Although MCPS gives more dollars per pupil for enrichment programs to lower income schools, private funding though PTSAs, education foundations and parent booster organizations contributes to the gap.
Whitman’s PTSA raised around $74,000 in 2017, excluding its post prom funds. The Kennedy PTSA, though, raised about $6,000. The cost of joining the organization contributes to the funds raised, as it costs $15 for a parent to join the Kennedy PTSA while it costs $40 at Whitman.
Kennedy’s PTSA spent around $5,000 of that money on post prom, PTSA secretary Kelley Eiskant said, adding that this didn’t leave a lot of money for discretionary spending on additional school resources or staff development.
“We’re sorely underfunded,” Eiskant said. “The major thing that we really do every year is post prom, and ideally we would like to be able to support our staff members and students in other ways.”
Private funding at Whitman through the education foundation, PTSA and booster clubs contributes to professional development for staff, improved technology and extracurricular activities, Whitman’s PTSA secretary Neha Dhir said. Without such funding, many students from schools in lower income areas are at a disadvantage.
The Whitman High School Education Foundation raises funds from parent and community member donations. During the 2016-2017 school year, the Foundation raised $132,883, which it used to fund 44 new grants for programs, including purchasing 100 new Chromebooks, 3D printers for engineering programs, new furniture in the media center and new lighting consoles in the auditorium. These resources help students learn to use sophisticated technology and enrich their education outside of school—advantages that students at lower income schools don’t have. Some of the money is also used for professional development, which helps teachers enhance their skills to teach AP and other higher level courses.
In contrast, some MCPS high schools, including Wheaton, Springbrook and Albert Einstein, don’t have an education foundation at all.
Many downcounty schools don’t receive a lot of private donations since parents are often trying to make ends meet, English teacher Cody Therrien, who taught at Kennedy, said.
“There’s a lot more active engagement from the parents, and I think that’s due to economic factors generally speaking,” Therrien said. “A lot of my students at Kennedy—their parents were working several jobs. They didn’t have the money to donate, and they didn’t have the time to donate.”
When Therrien worked at Kennedy, he taught a student who easily earned a hundred percent on all of her progress checks. He was shocked to learn she lives in a basement with three other families. She was talented, he said, but he worried she wouldn’t reach her full potential.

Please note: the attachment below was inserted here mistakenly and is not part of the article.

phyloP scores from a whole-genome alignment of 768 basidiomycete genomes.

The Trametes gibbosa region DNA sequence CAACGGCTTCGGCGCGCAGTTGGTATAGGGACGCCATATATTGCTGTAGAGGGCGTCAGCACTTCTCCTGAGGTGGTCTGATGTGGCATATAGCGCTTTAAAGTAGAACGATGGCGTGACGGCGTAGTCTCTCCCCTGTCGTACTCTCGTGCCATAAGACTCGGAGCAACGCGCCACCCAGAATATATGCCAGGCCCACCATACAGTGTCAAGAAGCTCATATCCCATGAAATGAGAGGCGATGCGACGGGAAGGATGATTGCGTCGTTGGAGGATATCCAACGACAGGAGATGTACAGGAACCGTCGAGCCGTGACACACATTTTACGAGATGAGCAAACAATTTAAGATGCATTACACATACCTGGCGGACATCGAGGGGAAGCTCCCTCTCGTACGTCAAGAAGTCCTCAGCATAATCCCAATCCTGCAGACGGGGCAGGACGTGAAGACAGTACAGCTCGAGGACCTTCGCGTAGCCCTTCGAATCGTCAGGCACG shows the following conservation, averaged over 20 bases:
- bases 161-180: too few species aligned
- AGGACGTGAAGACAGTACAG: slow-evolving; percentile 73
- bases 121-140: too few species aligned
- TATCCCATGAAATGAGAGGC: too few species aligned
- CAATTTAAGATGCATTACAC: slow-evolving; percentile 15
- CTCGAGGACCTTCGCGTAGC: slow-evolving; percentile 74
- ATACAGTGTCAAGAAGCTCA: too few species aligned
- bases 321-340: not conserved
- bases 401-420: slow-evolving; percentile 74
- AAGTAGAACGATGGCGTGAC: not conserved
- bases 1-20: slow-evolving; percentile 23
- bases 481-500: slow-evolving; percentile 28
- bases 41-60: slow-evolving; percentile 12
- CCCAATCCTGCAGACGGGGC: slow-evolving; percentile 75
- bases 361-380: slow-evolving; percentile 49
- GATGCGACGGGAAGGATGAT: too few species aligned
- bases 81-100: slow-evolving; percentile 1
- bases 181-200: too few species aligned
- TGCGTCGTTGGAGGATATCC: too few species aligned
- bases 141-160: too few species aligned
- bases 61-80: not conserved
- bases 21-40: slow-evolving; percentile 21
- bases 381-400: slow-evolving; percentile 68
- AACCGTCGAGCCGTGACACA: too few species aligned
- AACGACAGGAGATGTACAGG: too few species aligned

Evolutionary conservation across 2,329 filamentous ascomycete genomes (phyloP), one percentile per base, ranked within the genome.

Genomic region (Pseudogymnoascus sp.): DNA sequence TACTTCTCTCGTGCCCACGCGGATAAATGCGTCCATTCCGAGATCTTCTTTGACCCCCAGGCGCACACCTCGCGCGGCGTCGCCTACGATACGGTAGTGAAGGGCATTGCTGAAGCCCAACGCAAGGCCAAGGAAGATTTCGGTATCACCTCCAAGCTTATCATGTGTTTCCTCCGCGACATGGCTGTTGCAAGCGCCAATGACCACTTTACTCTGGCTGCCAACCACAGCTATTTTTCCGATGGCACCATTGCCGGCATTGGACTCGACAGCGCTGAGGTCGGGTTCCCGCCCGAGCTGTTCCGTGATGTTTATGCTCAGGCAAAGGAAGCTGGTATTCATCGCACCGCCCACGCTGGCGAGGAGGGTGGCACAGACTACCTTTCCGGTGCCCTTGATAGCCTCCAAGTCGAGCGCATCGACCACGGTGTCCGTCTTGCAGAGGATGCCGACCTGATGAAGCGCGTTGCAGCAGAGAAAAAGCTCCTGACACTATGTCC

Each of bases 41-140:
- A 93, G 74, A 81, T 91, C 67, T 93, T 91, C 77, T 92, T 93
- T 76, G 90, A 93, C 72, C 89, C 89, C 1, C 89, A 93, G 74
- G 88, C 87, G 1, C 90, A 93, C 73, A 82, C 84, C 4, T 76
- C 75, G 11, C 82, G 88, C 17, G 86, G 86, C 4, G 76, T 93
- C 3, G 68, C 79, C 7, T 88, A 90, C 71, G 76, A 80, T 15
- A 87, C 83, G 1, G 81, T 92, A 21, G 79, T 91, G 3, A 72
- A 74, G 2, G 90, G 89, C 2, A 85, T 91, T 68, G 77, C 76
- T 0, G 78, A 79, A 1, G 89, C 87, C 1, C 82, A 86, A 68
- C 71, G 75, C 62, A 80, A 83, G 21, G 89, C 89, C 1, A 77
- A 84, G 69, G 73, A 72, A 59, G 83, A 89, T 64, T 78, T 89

The Black & White has a staff of 86 students in three class periods, with a budget that runs around $19,000 year. Ninety percent of its income comes from subscriptions, many of which are purchased by journalism parents who support the publication.
This magazine, for example, costs upwards of $2250 to print; The Black & White will spend about $10,000 on printing costs for the five tabloid and two magazine issues it will produce this year. Because this publication has the resources to produce high quality journalism, it wins national awards and increases recognition for student journalists, adding prestige to resumes before college applications and perpetuating the cycle of inequity. This opportunity is not an economic possibility for schools in low income areas.
Many downcounty students lack financial support to spend on extracurriculars, multiple SATs—the county funds the first one if taken during a school day—and school trips, but their family incomes make them ineligible for fee waivers, Eiskant said.
Montgomery Blair senior Kayla Malone is a member of the minority scholars program. She says this gap extends to academics as well.
“In my classes, I know a lot of other minority students that don’t want to take AP Calc because they don’t have the opportunity to get the tutor that a more privileged student can get,” she said. “They just don’t want to take the class because they feel threatened and don’t have the same opportunities,” she said
Many Kennedy students have learned to make the most of their circumstances, senior Kiera Hall said.
“We all try our hardest to succeed,” Hall said. “We make lemonade out of the sourest lemons that we are given.”